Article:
A white man followed a Black man all the way to his house in his work truck just to tell him “what a n***er you are.”
Charles Lovett, the subject of the harassment, caught the three-and-a-half minute exchange on video.
“I just want to let you know what a n***er you are,” says the man, a contractor. His name is not given in the video but multiple news outlets identified him as Jeffrey Whitman from Columbus, Ohio. Whitman owns Uriah’s Heating Cooling and Refrigeration.
Whitman remains seated in his truck, parked at the edge of Lovett’s driveway, for the duration of the exchange. The truck clearly displays his business name and phone number.
Warning: Video contains offensive language.
Lovett asks to clarify: “You wanna let me know how much of a n***er I am”
“Yeah, I want to let you personally know how much of a n***er you are,” Whitman responds.
“And so I’m a n***er because” Lovett asks.
“It’s because you’re rude. You’re a rude n***er,” Whitman says.
The men engage in a dispute about traffic. Whitman believes Lovett cut him off while driving, but Lovett says Whitman wasn’t following the signs correctly.
“You cut me off because you feel entitled. You feel entitled because you get everything for free,” Whitman says.
“You feel entitled because I’m Black,” Lovett answers. “I work for everything I got.”
“You see that car right there I paid for that,” Lovett says.
“You did” Whitman asks. He almost looks amused.
“I work 40 hours every week,” Lovett says.
“Every week” asks Whitman.
“Yes. So, thank you for calling me a n***er and showing me how stupid you are,” Lovett says.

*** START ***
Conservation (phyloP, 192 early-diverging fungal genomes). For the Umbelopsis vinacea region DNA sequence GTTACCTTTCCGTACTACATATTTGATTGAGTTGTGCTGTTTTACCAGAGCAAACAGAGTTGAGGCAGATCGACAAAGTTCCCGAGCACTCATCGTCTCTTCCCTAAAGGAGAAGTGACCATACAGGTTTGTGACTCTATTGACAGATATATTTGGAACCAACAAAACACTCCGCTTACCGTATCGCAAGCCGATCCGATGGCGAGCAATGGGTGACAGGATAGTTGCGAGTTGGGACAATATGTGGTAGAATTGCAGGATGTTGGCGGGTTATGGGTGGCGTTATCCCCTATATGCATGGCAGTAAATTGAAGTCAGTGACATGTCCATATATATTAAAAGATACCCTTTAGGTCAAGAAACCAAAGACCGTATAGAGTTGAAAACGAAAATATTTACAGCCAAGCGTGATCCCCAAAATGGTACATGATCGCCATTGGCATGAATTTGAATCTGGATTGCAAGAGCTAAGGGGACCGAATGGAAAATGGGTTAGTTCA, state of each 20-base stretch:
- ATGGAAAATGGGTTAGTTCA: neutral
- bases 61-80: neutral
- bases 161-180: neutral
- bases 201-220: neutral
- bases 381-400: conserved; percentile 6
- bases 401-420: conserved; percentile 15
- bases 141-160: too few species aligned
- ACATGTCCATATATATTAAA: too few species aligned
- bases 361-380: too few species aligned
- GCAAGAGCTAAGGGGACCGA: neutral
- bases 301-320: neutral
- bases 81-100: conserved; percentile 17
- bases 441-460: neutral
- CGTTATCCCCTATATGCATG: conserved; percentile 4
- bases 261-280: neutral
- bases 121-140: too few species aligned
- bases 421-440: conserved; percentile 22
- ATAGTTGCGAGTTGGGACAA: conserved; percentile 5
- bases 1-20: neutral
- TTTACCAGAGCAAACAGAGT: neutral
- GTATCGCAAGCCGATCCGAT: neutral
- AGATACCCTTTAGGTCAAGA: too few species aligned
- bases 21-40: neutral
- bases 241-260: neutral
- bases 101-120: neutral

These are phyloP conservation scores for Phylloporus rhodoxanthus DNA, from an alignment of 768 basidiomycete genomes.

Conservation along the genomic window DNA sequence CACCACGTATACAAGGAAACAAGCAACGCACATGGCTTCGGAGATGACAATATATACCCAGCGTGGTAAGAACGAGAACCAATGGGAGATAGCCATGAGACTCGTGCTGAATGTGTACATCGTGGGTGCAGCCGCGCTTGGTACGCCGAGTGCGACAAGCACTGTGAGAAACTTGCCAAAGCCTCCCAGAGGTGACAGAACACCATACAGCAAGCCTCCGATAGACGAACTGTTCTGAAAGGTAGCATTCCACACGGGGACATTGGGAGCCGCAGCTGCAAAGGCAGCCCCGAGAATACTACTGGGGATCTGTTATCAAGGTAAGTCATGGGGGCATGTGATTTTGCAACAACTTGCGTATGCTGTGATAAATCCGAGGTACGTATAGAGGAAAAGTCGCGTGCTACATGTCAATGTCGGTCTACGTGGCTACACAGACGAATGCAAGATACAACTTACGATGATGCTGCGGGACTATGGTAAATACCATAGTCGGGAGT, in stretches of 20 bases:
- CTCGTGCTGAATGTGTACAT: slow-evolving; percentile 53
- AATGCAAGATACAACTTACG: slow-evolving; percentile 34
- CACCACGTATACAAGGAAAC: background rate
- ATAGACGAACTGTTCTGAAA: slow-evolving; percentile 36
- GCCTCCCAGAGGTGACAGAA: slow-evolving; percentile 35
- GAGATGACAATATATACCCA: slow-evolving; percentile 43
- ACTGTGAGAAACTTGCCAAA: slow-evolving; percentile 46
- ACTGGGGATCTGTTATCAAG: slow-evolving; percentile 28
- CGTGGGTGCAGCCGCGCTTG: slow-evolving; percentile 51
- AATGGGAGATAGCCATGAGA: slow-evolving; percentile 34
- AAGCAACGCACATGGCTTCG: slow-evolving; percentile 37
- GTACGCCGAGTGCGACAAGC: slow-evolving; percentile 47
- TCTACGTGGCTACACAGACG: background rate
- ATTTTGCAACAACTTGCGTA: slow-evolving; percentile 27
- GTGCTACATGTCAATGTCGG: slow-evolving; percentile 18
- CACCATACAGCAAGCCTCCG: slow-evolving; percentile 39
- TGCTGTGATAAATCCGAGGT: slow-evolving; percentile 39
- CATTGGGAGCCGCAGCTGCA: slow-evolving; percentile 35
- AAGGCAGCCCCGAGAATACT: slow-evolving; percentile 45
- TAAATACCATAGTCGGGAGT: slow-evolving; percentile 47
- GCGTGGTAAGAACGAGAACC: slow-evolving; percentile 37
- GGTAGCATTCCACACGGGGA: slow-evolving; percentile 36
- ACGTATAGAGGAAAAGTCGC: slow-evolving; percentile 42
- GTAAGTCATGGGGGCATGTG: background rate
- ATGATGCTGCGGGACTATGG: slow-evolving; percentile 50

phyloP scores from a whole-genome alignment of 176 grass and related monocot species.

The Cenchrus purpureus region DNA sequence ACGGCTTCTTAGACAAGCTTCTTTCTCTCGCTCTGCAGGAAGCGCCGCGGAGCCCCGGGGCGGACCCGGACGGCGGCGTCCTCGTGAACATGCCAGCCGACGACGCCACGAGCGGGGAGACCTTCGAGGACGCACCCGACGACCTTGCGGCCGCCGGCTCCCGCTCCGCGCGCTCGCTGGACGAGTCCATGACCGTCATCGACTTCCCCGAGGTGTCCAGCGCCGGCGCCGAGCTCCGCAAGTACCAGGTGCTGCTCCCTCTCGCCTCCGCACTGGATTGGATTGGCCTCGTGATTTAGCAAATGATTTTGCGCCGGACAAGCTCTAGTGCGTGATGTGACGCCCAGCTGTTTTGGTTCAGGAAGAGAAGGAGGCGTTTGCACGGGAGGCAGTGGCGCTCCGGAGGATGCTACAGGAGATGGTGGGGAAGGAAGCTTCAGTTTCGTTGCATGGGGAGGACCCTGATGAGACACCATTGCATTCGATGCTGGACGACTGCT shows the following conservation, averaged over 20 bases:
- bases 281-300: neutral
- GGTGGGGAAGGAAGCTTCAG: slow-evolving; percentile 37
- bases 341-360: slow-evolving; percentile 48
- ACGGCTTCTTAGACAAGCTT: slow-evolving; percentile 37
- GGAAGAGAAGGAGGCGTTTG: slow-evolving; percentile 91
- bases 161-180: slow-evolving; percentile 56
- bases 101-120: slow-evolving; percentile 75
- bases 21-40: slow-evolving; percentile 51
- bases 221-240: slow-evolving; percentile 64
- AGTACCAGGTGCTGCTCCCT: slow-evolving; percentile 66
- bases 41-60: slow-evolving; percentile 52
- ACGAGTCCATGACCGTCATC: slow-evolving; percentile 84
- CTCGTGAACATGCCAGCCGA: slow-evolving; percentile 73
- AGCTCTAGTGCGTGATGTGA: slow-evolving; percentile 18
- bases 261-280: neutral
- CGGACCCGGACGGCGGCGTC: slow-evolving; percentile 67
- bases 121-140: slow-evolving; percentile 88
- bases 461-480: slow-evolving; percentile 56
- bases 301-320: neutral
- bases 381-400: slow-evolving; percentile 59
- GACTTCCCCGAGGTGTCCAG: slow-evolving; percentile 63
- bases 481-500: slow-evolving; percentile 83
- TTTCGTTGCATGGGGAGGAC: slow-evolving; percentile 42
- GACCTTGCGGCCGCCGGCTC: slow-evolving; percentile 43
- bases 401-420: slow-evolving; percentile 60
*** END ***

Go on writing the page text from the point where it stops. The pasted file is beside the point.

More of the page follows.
“I wanted you to know personally what you do to people,” Whitman says. He then tells Lovett he doesn’t live in “the real world” but rather in “the rude world.”
“I’m glad I’m able to tell you this, too, face-to-face,” Whitman says.
“Enjoy your life, ’cause you’re pathetic.”
In a subsequent interview with NBC4, Whitman said he did not follow Lovett home but was apparently heading in that direction anyway. He told the news station he did not regret calling Lovett the N-word.
“I don’t know if it makes it right or wrong all I can say is I grew up with it and not a big deal for me,” he said.
At this time, Whitman’s name had not been publicized. He eventually changed his tune, providing a statement of apology to ABC 6. It reads, in part:
Using the word was dehumanizing, unacceptable, and inexcusable. My actions reflect an unhealthy mindset I have developed and I need to work to change. … I also understand that racial tensions in America are higher than before, and I regret my part in contributing to that tension. I realize that words are hollow without action, and because of the hurt I have caused, I hope I have the opportunity to give back to the Black community that I have harmed in a meaningful way.
The New York Post reported that Whitman’s business started getting bashed online after the incident. A search for the company leads to a Facebook page that appears to be inactive at this time.
According to NBC4, a police report was made but there are no charges pending at this time.
The incident came as a shock, Lovett told NBC4 but given recent events, not too much of one.
“I never would have expected it to happen to me, but the world we live in nowadays,” he told the news outlet.